It’s almost impossible to avoid hearing about Donald Trump’s latest exploits via rolling news headlines every day, but until now, I hadn’t read any books detailing the whole sorry saga of the Trump administration to date. However, ‘Fire and Fury: Inside the Trump White House’ is very much the book of the moment and seeing its author Michael Wolff in conversation with Armando Iannucci (creator of some of the best TV political satires including ‘The Thick of It’ and ‘Veep’) at the Friends House near Euston in London on Friday night was simply too good an opportunity to miss.
The book itself became a major news story when Trump tried to block its publication in early January. This attempt failed miserably, as evidenced by its massive sales figures in the weeks since its release. Trump’s proclamation on Twitter at the time that his “two greatest assets have been mental stability and being, like, really smart” didn’t really help him win any arguments either.
Both in person and in writing, Wolff is very good at articulating Trump’s personal foibles, contradictions and unique perception of reality as well as how totally unprepared and unsuitable he is for the role of President of the United States – a view which appears to be held by many of the people who form part of his administration. Wolff also draws particular attention to Trump’s use of flattery as a means of influence. Iannucci posed the question “Is Trump an idiot?” to which Wolff replied that Trump has virtually no attention span but is not as complex as a goldfish. “Is Trump mad?” Iannucci asked. “Well, he’s certainly peculiar,” said Wolff. I think we can all agree that this is something of an understatement.
‘Fire and Fury’ isn’t just about “the Donald”. There is a whole cast of beleaguered aides in the West Wing of the White House who have contributed to the omnishambles that is the Trump administration including chief strategist Steve Bannon, policy advisor Stephen Miller and communications directors Sean Spicer, Anthony Scaramucci and Hope Hicks. Wolff writes that before the election: “Donald Trump and his tiny band of campaign warriors were ready to lose with fire and fury. They were not ready to win.” Trump had envisioned setting up a whole new TV network on the back of losing the election with jobs lined up for all his key campaign staff. Instead, they found themselves in the White House. According to Wolff, Jared Kushner and Ivanka Trump have “not one scintilla of relevant experience” and he describes Vice President Mike Pence as “another dimension of moronicness”. Another key figure in Trump’s life who wasn’t mentioned in the discussion is his wife Melania. My personal favourite anecdote from the book is the image of her sobbing on election night when she realised that her husband had won the presidency against all odds.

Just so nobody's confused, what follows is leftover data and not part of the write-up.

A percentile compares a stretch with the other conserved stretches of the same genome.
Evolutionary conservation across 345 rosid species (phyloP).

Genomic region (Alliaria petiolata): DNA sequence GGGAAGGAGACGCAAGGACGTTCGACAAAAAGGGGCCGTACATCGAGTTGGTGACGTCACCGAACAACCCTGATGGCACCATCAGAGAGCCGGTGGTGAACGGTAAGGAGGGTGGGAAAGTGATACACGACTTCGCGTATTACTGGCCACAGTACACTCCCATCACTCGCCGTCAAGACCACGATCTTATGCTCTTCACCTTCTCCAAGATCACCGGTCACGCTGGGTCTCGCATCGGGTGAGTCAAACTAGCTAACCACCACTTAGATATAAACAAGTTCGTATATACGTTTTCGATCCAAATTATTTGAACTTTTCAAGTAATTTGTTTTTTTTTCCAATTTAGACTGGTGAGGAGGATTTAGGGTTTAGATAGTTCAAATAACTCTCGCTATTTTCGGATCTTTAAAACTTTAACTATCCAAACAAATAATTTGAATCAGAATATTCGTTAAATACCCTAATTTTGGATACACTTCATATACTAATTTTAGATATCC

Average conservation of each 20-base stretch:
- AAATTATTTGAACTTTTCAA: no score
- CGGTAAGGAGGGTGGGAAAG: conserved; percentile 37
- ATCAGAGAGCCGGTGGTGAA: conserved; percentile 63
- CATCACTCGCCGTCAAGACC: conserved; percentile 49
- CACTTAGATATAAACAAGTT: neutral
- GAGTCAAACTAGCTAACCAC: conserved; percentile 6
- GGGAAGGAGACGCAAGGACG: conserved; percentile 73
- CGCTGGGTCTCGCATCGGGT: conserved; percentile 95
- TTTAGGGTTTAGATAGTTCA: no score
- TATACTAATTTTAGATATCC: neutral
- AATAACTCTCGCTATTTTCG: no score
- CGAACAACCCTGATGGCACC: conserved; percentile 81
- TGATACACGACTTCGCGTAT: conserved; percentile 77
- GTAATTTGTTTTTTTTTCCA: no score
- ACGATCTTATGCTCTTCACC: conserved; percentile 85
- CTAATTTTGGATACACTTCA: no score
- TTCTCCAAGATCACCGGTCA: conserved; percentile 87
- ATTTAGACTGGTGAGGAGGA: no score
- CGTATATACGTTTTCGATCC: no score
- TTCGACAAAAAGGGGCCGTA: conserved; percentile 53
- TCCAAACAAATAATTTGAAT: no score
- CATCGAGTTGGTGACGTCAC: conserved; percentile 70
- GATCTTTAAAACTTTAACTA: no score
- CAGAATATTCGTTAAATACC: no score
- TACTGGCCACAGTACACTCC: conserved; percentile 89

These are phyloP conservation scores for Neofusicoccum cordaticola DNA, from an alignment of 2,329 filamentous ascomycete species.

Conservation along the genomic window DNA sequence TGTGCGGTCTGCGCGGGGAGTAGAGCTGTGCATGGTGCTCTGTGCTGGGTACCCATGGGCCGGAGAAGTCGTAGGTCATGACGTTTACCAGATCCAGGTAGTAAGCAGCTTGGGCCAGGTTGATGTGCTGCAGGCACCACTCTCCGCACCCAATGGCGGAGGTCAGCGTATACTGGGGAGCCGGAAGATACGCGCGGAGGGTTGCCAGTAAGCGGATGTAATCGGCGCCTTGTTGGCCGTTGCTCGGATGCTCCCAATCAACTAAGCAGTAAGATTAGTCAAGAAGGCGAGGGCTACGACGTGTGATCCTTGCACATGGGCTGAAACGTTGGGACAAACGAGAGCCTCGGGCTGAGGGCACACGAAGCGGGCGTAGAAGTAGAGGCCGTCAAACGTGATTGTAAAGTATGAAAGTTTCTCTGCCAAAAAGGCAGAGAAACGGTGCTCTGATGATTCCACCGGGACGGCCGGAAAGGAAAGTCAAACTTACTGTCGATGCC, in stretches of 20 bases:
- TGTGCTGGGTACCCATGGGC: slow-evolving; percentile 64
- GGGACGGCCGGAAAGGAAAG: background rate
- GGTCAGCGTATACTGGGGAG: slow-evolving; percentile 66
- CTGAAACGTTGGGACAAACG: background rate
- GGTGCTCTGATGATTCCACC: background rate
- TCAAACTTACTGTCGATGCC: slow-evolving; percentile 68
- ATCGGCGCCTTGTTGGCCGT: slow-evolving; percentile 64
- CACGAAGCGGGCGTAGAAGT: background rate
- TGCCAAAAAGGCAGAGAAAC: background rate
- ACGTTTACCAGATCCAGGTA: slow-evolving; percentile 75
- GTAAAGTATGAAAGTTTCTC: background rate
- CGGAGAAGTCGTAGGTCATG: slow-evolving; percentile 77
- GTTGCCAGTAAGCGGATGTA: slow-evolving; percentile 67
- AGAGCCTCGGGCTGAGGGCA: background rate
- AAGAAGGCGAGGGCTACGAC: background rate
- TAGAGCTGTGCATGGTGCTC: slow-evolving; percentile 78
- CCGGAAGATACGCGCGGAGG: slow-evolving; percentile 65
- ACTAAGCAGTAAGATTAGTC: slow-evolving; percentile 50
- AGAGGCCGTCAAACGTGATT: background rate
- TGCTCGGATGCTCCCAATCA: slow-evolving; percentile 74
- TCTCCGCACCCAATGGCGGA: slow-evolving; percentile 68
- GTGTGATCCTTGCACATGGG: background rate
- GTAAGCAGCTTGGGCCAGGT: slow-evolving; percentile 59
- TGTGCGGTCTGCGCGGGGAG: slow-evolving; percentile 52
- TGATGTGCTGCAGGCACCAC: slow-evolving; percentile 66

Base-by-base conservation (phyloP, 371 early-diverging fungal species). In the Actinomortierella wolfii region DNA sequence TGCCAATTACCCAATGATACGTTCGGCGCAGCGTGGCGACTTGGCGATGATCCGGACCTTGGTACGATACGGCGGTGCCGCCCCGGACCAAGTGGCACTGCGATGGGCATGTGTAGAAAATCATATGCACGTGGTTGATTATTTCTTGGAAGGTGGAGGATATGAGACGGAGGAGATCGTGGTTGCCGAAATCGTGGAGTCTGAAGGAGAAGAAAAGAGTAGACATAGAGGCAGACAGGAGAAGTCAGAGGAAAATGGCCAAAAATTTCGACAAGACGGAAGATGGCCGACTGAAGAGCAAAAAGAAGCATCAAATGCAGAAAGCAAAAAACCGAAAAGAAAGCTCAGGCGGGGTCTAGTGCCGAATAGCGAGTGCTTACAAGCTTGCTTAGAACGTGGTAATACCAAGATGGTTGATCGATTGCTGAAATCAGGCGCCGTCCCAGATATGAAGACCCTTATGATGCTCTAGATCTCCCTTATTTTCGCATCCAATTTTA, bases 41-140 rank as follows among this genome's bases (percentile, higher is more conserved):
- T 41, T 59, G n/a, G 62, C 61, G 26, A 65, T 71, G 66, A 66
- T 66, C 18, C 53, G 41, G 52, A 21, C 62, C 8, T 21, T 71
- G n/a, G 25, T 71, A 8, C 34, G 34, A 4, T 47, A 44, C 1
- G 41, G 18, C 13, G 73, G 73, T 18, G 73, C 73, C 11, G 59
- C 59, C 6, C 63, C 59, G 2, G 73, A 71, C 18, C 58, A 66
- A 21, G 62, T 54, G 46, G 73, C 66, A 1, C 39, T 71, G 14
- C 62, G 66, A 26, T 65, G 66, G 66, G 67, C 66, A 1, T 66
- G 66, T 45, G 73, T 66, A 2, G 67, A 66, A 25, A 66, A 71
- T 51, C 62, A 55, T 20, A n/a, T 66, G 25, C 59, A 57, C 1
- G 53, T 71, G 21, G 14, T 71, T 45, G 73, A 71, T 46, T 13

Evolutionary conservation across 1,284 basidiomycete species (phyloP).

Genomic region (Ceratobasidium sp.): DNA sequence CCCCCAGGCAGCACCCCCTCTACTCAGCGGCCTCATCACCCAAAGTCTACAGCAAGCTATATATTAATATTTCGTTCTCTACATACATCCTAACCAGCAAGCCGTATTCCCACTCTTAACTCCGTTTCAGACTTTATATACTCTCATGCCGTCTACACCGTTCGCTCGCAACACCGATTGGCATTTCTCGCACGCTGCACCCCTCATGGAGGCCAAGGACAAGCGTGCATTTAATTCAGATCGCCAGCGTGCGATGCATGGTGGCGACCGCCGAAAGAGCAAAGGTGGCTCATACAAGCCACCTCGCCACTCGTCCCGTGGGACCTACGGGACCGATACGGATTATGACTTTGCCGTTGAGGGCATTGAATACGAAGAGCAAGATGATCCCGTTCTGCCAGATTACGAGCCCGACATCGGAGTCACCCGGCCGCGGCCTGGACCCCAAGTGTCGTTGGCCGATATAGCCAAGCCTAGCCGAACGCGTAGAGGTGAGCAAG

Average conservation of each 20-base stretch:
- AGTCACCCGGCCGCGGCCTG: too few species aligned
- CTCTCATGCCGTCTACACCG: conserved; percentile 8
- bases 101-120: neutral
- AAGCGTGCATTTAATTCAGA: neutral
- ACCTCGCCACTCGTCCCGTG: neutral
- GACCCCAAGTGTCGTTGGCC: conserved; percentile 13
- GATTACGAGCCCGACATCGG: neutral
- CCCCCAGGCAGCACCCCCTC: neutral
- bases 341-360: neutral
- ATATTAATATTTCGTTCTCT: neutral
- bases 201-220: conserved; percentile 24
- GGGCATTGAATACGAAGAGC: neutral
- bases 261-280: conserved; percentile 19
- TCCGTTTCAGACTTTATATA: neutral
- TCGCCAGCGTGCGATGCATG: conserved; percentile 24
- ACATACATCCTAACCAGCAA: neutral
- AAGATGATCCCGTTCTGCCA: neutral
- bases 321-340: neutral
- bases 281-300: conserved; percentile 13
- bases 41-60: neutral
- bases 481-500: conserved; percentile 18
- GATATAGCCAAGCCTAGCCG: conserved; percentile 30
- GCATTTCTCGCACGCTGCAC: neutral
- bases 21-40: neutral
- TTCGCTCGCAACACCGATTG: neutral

Wolff is an experienced journalist and his behind-the-scenes account of the first nine months of Trump’s presidency is undoubtedly sensationalist. The juiciest gossip in ‘Fire and Fury’ was widely reported at the time Trump was attempting to block its publication so there isn’t a lot of content that is especially new anymore. Indeed, so much has happened in recent weeks that it already feels like a sequel is well overdue but sadly, it doesn’t seem likely that Wolff will be invited back to the White House any time soon to write it himself.
Towards the end of the discussion, Iannucci asked Wolff if he thinks Trump will remain in office for a full term, and if we will all be alive in three years’ time given some of his foreign policy rhetoric. Wolff believes that Trump is incapable of thinking so far ahead in the future and that wreaking the kind of havoc which could end the human race requires a level of concentration that Trump doesn’t appear to possess. It’s not exactly reassuring to think that Trump might be too stupid to unwittingly sabotage his own presidency, but at least Wolff’s controversial exposé is entertaining to read in the meantime.